5 Years of Gone Girl

If you are a fellow university student reading this, you most likely have been born anytime between 1997 and 2001 (if you are an average undergraduate student), meaning you were more or less 16 years old, when Gone Girl came into cinemas. Does that matter? Why, yes, it does, dear reader. I was planning on writing this article for a while – not an article on the 5-year anniversary of Gone Girl, but anything to do with Gone Girl, really. I have always seen it as an underappreciated movie, for various reasons, which I will touch upon in the rest of the article. However, Gone Girl hitting its 5-year mark in the beginning of October, was the perfect opportunity for me to explore why it is more than another-thriller-film-based-on-a-bestseller, and why it hasn’t been on your radar. 

Let’s go back to 2014, when Gone Girl, the best-selling novel written by Gillian Flynn, was adapted into a film starring Ben Affleck and Rosamund Pike, and first premiered. At the time, I was 14 years old, and some of you were a bit older perhaps, but most likely still in school. Gone Girl is not the type of movie that will appeal to younger audiences – it is a thriller, first and foremost. It is a gruesome, macabre and disturbing movie, definitely not one you could watch ‘just for fun’. You have to watch it with the right mindset – the one you prepare for a movie that you know will be unsettling, but intriguing enough to watch. After a couple of conversations with my friends and fellow classmates, I have discovered that most of them either think that: a) Gone Girl is an okay movie or b) they haven’t seen it/don’t recall seeing it. My hypothesis is simple: it was advertised (and ranked) as a movie for 16 or 18 year old’s (depending on the country), so it simply did not hit the mark with our age group. 

Just so you know, the reason why I have not summarised the plot of the movie yet, is because I simply will not. If I give you too much information, the movie will be ruined for you. So all you need to know is – a woman goes missing and her husband doesn’t know anything about it.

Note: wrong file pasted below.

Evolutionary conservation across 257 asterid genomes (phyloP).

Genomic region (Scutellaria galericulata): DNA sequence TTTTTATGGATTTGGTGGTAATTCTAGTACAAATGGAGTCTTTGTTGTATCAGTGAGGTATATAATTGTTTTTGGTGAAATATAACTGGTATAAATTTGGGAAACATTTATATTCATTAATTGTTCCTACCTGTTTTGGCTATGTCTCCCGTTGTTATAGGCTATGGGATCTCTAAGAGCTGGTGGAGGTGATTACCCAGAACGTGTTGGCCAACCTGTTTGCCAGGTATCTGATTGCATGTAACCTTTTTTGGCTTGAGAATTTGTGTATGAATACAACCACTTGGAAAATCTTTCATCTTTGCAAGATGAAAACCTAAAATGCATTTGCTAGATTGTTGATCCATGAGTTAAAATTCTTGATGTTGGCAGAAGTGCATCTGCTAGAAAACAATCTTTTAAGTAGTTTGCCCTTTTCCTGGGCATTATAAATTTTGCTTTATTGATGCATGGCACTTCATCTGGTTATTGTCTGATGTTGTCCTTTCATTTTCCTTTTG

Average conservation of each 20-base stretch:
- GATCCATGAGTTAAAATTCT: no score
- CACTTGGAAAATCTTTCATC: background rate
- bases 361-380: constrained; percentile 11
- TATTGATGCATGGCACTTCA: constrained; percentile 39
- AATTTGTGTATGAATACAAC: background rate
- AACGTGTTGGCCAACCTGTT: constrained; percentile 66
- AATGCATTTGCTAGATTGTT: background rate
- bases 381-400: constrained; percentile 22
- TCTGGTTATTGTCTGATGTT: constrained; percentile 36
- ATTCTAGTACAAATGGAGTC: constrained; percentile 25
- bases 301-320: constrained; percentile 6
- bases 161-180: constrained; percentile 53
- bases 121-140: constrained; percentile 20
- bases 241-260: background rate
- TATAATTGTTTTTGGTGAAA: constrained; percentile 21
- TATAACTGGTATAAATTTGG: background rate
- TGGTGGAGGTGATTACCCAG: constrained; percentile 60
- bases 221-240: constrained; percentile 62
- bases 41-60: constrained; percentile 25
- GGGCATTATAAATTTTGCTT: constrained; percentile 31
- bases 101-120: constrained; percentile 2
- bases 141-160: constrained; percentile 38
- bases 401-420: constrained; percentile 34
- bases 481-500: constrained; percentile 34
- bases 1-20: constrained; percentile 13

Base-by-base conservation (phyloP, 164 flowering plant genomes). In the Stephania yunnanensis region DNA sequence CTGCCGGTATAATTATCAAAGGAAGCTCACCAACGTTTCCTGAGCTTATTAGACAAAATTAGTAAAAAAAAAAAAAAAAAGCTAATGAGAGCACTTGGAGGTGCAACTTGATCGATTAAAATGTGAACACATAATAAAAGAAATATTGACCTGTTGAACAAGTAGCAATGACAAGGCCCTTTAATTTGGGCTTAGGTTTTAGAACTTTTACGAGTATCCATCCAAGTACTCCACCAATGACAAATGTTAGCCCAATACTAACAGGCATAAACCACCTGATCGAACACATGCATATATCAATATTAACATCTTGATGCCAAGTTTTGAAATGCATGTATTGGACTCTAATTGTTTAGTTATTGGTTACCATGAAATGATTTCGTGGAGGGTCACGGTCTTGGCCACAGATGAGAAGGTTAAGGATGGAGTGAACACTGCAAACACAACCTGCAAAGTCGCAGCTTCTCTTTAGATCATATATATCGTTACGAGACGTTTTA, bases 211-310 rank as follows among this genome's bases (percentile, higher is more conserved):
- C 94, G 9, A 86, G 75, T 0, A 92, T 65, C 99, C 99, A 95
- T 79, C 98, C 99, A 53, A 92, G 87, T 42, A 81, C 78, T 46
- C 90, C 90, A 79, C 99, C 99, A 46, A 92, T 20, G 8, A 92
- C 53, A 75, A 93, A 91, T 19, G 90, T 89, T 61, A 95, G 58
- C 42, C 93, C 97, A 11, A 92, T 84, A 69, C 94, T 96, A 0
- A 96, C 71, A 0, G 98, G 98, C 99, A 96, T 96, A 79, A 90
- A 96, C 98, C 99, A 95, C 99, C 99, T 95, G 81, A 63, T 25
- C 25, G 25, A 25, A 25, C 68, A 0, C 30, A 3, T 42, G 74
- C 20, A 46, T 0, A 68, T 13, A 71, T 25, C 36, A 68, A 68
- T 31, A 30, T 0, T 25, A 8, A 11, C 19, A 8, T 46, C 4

I have scoured the internet, and there are not as many reviews out there as I expected. Nonetheless, there are some. Interestingly enough, none of them went in depth about the soundtrack or the cinematography – most of them were focused on the actors. Which I suppose is fair in some ways, as the average reader is more interested in how well a famous actor did in a movie, rather than how nicely synched the soundtrack was with the nature of the film. Gone Girl is so much more than Affleck’s and Pike’s acting. Notwithstanding, their performance is phenomenally cold and enigmatic, which sets the scene perfectly. Nonetheless, I would like to focus more on the soundtrack. It is a fact that successful thriller movies are dependent on their soundtracks, more specifically, how well placed the silence is, as well as the changes in pitch and tone. Gone Girl’s eerie and experimental soundtrack perfectly underpins the air of discomfort following Affleck’s character throughout the movie. Its hidden Morse-like, static, and other odd sounds, that pop up every now and then, set the scene without using any words – something is broken, something clearly is not working – something just isn’t right. The music builds onto Affleck’s performance, and either push the audience to pity him, or dislike him. Without the soundtrack, and the cool, blue tones of the film, the movie would never be as unsettling as it is. The soundtrack on its own is an interesting piece of music to listen to, and I would suggest you listen to it first before you watch the movie – it will give you a better sense of what you are in for (and you are in for a treat, indeed, albeit a macabre one).

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